The Outer Worlds: A Relief


Maximilian Looft

If you read my review for Fallout 76 last year, you’ll see the irony in this. Up until the release of The Outer Worlds, I was doubtful; I was sure it was never going to amount to much while everyone else was enthusiastic. For me, this was due to a mix of viewing alpha gameplay that looked too clunky before release, and wounds that still stung from games like 76. I was waiting for this game to release and just flop. So, I was surprised when this turned out to be a great game.

For anyone who has been unaware of this game, The Outer Worlds is a sci-fi role-playing game developed by Obsidian Entertainment — the company that developed other famous RPGs such as Fallout: New Vegas, KOTOR, and Pillars of Eternity — set in the solar system Halcyon, where the colonies are controlled by comically yet grim over-controlling corporations.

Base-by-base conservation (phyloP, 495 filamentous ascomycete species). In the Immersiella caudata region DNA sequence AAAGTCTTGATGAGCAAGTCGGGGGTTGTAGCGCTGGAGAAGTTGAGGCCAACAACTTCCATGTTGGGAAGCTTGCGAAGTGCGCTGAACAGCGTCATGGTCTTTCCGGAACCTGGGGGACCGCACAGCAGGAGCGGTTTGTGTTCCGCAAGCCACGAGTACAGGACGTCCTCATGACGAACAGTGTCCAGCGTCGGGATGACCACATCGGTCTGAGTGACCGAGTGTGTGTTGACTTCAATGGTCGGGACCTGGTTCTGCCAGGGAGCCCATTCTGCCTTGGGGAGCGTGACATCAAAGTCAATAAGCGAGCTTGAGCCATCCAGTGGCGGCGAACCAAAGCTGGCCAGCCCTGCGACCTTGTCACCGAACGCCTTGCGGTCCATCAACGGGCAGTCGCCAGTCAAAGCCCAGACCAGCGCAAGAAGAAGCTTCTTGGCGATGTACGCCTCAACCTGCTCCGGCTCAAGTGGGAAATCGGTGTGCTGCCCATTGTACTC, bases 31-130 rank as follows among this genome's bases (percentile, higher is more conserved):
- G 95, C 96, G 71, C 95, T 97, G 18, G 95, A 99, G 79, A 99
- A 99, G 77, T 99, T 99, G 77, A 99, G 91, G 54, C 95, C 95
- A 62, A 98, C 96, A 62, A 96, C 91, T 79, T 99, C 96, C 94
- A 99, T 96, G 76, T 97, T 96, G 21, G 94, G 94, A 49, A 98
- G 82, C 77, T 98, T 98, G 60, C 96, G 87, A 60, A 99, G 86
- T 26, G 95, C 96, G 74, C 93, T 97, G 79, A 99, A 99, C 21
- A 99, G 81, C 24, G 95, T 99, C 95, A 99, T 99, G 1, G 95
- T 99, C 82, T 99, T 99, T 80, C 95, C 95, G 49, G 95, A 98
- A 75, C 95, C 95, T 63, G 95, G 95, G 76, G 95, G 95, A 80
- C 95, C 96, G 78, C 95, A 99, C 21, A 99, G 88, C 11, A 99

After the failure of 76, gamers turned their hopes toward this game, branding it “New Vegas in Space” or “New Vegas 2.” Again, I saw this as another hype-train that would only lead to more crushed hearts and painful disappointment, but I was proven so wrong.

Warning: Minor spoilers start now.

Right away, this game sets its tone of grim humor on the player. You are awoken from cryo-sleep on a lost colony ship by the particularly-mad scientist Phineas Welles, to aid him in fixing the Halcyon system of its dystopian-like corruption.

Soon you find yourself on the planet Terra 2 and are thrust headfirst into how this world works. Though a few hundred years in the future, the colonies have an aesthetic similar to the wild west, often drawing lines with steampunk in appearance, doing it in such a way that even I find it enjoyable. It’s in the town of Edgewater where you discover how people live. Wages are low, company slogans are driven into your skull, days off of work require you to pay, and everyone is a company asset. Just to top it off, one of the first side quests you’re given is to retrieve gravesite-fees from workers who haven’t paid up yet.